One of my mares, Erin, is getting older, now in her early 20s. After being in her life and working with her daily for the last twelve years, we seem to know each other better than anyone else. I’m absolutely obsessed with her (for good reason), and I do everything in my power to keep her happy and healthy.
Although Erin’s retired, I keep her in consistent work. I ride her five days a week, rotating between dressage days, a walk day, a day of pole work, and a day to stretch. This routine has kept her strong and fit over the last few years, and she can comfortably work through a number of lateral movements, tempos, and gaits. The cutest face in the world!
Recently though, I’ve noticed her increased disinterest in our work. Where she used to attempt to take off with me (I’m only kind of joking), she now requires significantly more leg to even get her going. She always goes through the motions, but without her normal fire. It was beginning to be difficult for me to slog through the work as well.
After checking to ensure there were no physical limitations causing this change, I started thinking about how I could mix it up and re-energize our work – for both of us. She loves poles; could I add another pole day? Maybe take her on more trails?
Even as I changed her routine, she seemed bored. I had been trying a variety of activities over a few weeks, and while it seemed to catch her attention, it still wasn’t quite right. One day, I just didn’t have the motivation to do anything “productive”, so I hopped on bareback and started meandering around.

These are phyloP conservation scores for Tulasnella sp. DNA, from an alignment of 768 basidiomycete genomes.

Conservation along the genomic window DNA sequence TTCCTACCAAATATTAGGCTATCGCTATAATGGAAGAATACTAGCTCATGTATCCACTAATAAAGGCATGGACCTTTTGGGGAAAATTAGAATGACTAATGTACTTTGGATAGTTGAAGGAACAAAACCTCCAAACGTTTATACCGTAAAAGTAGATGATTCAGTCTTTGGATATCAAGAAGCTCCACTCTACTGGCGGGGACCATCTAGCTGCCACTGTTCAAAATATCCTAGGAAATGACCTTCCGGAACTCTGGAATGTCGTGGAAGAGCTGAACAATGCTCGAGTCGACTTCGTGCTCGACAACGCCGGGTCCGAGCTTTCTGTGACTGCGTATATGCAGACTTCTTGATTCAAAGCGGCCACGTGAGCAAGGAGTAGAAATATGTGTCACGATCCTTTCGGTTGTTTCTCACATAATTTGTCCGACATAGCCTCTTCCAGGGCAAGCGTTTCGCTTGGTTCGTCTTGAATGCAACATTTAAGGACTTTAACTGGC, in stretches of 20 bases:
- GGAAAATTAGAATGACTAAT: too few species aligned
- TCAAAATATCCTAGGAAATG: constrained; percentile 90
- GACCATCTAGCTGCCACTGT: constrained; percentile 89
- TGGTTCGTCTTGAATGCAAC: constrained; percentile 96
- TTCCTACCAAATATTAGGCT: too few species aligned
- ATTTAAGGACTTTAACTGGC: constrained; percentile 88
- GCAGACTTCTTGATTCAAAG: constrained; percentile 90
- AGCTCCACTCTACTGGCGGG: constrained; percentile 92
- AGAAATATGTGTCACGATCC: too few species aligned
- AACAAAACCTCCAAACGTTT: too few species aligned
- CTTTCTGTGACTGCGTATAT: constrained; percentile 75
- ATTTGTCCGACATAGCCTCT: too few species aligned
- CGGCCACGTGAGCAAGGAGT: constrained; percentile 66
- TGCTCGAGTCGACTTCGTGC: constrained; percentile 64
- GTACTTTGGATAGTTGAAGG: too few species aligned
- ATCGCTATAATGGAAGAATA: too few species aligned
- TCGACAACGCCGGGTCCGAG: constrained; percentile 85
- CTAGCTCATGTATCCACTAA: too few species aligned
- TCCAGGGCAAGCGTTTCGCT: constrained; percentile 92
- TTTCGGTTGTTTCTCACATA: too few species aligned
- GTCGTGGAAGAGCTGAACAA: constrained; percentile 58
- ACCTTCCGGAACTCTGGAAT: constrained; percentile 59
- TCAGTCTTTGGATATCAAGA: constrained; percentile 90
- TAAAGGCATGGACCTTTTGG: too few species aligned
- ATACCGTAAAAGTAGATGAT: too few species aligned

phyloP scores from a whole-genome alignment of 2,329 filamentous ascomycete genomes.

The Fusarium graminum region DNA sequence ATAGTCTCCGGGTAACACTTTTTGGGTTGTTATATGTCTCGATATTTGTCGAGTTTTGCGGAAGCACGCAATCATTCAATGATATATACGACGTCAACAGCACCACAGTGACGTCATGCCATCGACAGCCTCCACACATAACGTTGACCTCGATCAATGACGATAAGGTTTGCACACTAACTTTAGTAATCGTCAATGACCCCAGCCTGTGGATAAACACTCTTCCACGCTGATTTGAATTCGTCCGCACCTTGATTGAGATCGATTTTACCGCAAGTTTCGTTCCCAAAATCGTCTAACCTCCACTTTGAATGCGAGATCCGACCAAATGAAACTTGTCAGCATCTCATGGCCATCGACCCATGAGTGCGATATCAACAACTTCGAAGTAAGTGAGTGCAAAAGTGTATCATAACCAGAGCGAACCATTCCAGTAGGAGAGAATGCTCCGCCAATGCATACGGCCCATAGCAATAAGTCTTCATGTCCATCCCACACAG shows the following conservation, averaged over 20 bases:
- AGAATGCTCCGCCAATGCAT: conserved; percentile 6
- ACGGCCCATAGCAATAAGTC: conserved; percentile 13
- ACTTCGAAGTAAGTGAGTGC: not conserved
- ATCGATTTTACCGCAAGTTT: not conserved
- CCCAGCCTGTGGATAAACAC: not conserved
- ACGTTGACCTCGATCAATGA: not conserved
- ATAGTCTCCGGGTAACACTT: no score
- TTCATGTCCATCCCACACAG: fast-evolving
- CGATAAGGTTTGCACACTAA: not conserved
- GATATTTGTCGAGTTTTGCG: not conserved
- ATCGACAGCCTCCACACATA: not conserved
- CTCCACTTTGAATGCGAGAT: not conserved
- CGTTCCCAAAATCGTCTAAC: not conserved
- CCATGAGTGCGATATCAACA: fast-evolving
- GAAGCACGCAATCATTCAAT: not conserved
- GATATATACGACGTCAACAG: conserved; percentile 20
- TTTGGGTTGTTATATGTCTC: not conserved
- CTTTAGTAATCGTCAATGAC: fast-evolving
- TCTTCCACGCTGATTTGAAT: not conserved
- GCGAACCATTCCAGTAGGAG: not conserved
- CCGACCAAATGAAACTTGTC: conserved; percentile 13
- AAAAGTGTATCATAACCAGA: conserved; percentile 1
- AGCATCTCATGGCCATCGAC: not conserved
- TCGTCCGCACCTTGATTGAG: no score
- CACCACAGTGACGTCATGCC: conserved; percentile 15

Bareback rides are my absolute favorite. When I was a kid, I solely rode bareback as it gave me more time to ride instead of spending the time putting on a saddle. Now, it’s where I find comfort, peace, and joy, and get most of my reflective thinking done.
On that particular day, I let my mind wander, and began thinking of what it was like when Erin and I were younger. As I dove deep into thoughts of Pony Club games, winter excursions, and Saddle Club themed rides with my friends, I looked at the jumps set up in the ring, imaging the barrels as obstacles to serpentine, poles to side pass, and tarps to walk over. Letting my mind wander created an obstacle course, a challenge, for us.
Seeing the new purpose of that ride to complete my imagined obstacle course, I felt my excitement and motivation grow. I gathered my reins as my energy spiked, and felt Erin pick up with me. Her ears flicked back and forth, asking where we were going. I pointed her to our line of barrels and squeezed her into a trot.
Reconnecting with some of our favorite “childhood” activities re-energized our training.
Our new challenges to work on in our ride turned to our purpose, as I introduced new concepts and then worked to see how well we could complete them. Could she be softer as I serpentined around the barrels? Could we make more efficient turns? Could we complete this smoothly in the canter? With each question, a reason to apply our training to a task added meaning to our work.
Before I knew it, I was grinning like a little kid, hanging on bareback as Erin happily completed the challenges with me. Using my creativity to establish this purpose gave the ride meaning for both myself and Erin, perhaps more meaning than if we had just tried to get through our typical routine. Without listening to each other to create our purpose, there had really been no “reason” to go through the movements we’ve schooled over the years. Applying our abilities to a greater task at hand gave us a reason to remain active and passionate about what we do.
As we get further into winter, stuck indoors or buried in snow (for those of us who aren’t able to flee south), let’s challenge each other to find new approaches to our rides that bring us joy, giving purpose to the grind of winter training and energy into the New Year.